For more advanced users, who wish to keep abreast of all the issues, then there are plenty of things to look at and subscribe to. I'm not sure the ability to directly link to has any bearing on the matter.

Certainly, I think we will need to watch things this year. It seems likely there will be more security threats, and we all want Apple to ensure timely and prompt solutions to any problems.

Again, apologies. I think one issue with the articles on MacDevCenter is that I sometimes find it difficult to distinguish "real articles" from "blog/comment-type" articles. Clearly, criticism of the latter must be tempered by their very nature. I should also not be so critical of things I am not paying for - so please accept my apologies!

2006-02-19 11:38:17

Thanks for your comments. Here are some answers:

1. The capitalization is only used here for legibility purposes. URLs themselves indeed are not capitalized and would return a 404 page if entered with the initial cap. I hesitated before writing them so but thought making them easier to read was what mattered most in the context of the blog post.

2. As far as I can see, a company usually invests a lot in what its "higher-ups" (how "high" these people are depends on the company, of course) value. For example, you will notice the iTunes website is constantly updated and improved, even when only minor iTunes updates are published. In that, I believe there definitely is a link between the address/look/freshness of a page and the investment a company as a whole puts into a topic. Note I said "as a whole" as, again, I am not criticizing the work of the Apple security engineers.

Not providing users with an easy-to-find central page containing security resources means a company does not expect users would seek or need such information. And does that ever really hold true?

2006-02-19 11:46:40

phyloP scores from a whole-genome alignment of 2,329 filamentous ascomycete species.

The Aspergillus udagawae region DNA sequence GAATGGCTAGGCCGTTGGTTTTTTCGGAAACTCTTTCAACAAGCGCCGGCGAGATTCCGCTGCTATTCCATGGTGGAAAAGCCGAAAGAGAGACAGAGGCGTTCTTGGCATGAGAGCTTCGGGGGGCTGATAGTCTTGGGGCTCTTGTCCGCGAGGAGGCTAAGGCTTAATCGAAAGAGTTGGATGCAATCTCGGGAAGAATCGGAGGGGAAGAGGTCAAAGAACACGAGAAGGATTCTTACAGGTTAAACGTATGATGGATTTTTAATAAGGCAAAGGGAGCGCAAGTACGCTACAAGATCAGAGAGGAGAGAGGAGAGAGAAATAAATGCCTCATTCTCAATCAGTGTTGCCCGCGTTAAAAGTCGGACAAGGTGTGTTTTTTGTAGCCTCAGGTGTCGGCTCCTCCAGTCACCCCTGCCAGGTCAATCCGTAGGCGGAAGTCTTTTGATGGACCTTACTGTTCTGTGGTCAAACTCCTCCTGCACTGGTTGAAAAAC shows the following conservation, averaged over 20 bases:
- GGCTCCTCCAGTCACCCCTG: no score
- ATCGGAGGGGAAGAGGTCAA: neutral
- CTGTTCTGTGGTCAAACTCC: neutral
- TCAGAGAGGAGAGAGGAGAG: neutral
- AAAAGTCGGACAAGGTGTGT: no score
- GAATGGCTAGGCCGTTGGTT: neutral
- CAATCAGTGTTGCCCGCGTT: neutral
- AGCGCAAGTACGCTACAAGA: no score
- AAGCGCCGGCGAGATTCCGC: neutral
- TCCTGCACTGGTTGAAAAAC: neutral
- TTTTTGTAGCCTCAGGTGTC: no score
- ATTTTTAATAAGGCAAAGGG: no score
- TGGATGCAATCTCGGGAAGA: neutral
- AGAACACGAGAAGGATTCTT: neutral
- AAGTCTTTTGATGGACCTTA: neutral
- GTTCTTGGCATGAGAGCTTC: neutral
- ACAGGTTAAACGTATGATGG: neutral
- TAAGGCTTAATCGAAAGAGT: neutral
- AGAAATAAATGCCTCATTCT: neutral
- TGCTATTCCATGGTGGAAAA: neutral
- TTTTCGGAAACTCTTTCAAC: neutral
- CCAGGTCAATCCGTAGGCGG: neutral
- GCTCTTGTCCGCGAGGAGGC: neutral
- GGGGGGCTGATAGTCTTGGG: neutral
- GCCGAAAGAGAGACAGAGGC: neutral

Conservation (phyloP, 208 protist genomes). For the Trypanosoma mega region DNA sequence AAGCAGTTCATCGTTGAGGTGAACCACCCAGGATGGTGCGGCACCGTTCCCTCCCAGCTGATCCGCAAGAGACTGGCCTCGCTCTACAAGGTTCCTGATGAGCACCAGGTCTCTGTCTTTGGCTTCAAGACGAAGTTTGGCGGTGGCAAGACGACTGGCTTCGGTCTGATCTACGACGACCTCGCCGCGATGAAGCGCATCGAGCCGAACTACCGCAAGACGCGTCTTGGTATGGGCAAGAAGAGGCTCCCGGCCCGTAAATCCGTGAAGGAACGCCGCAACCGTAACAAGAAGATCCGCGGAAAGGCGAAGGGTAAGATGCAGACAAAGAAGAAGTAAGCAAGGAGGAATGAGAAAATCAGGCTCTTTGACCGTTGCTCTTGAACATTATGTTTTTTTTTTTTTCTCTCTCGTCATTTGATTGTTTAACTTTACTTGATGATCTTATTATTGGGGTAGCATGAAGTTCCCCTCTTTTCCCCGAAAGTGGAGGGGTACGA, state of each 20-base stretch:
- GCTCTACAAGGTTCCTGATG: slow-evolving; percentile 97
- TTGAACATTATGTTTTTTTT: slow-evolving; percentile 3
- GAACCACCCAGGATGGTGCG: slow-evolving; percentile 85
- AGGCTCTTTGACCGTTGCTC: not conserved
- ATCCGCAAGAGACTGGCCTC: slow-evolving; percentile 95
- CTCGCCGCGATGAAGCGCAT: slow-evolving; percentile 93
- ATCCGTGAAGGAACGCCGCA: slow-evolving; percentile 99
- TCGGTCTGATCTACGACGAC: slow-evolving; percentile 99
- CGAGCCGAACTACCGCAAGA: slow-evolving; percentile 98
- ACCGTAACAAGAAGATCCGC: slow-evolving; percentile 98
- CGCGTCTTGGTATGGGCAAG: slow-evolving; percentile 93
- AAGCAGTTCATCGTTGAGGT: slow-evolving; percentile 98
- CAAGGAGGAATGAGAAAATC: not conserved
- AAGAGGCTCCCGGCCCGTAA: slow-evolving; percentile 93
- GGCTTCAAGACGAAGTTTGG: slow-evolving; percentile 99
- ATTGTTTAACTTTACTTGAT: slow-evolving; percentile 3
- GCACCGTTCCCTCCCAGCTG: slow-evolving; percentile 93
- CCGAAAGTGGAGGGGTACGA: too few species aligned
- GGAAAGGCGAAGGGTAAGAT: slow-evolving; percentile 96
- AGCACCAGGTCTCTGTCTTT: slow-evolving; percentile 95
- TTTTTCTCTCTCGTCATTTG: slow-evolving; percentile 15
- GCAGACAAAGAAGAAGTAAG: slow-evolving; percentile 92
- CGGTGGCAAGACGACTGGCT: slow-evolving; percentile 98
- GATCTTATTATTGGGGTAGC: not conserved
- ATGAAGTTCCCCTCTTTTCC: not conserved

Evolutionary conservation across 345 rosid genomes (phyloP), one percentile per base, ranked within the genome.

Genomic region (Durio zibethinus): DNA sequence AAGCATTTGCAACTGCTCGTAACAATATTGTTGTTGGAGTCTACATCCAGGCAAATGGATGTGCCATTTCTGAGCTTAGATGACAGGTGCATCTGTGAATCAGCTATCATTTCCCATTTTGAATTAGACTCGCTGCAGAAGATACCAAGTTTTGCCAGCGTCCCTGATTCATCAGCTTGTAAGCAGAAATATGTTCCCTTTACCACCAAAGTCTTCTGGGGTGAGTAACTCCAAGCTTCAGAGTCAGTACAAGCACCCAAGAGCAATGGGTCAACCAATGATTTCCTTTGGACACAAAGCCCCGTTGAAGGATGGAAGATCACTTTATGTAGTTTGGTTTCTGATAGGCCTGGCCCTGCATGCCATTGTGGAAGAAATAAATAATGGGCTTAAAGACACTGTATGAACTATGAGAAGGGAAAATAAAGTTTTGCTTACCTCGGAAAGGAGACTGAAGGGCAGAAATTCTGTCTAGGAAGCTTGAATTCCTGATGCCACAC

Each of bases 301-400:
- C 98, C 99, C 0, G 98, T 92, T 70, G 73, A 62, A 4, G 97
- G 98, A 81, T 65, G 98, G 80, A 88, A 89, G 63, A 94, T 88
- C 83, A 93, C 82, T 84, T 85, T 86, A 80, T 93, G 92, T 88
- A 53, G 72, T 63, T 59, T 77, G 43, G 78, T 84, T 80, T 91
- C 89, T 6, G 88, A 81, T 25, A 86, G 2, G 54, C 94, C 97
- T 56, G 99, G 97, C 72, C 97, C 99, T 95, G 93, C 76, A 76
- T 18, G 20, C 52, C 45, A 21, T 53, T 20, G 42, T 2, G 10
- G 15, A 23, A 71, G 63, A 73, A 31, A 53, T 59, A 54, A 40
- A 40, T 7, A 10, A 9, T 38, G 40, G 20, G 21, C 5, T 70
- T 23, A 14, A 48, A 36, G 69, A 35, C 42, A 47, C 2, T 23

Thanks for taking the time to post. You do raise a valid point when it comes to website audiences so allow me to elaborate a bit:

  1. While I certainly do not know how users behave on for lack of being allowed to look at their logs, I know how other companies and projects have structured their site. Many other computer manufacturers have chosen to use /security as their source for security information (some implementing redirects) and these are not those who essentially target the enterprise market.

  2. You seem to imply Apple needs not care as much about providing security information as its users are overall less "geeky" or technology-oriented. The /security page as it stands today however still targets a knowledgeable audience, which seems to imply Apple expected a certain type of people to (mostly) reach it.

  3. You will notice does not ignore the press ( or shareholders ( In that, their site is targeted at a rather large audience, and certainly one that is larger than it may seem at first sight.

  4. Distributed denial of service attacks, spambot problems and the like have consistently proven the average home user is in the first line when it comes to security problems. Indeed, malicious users bet on the fact these people will not know how to secure their machines. How would someone enjoy his iPod if his computer is hacked and his music library deleted?

I hope this helps answer some of your questions.


2006-02-19 11:47:34

We shall agree to disagree then. Thanks for taking the time to post back!


2006-02-19 11:53:46

Thanks for taking the time to post!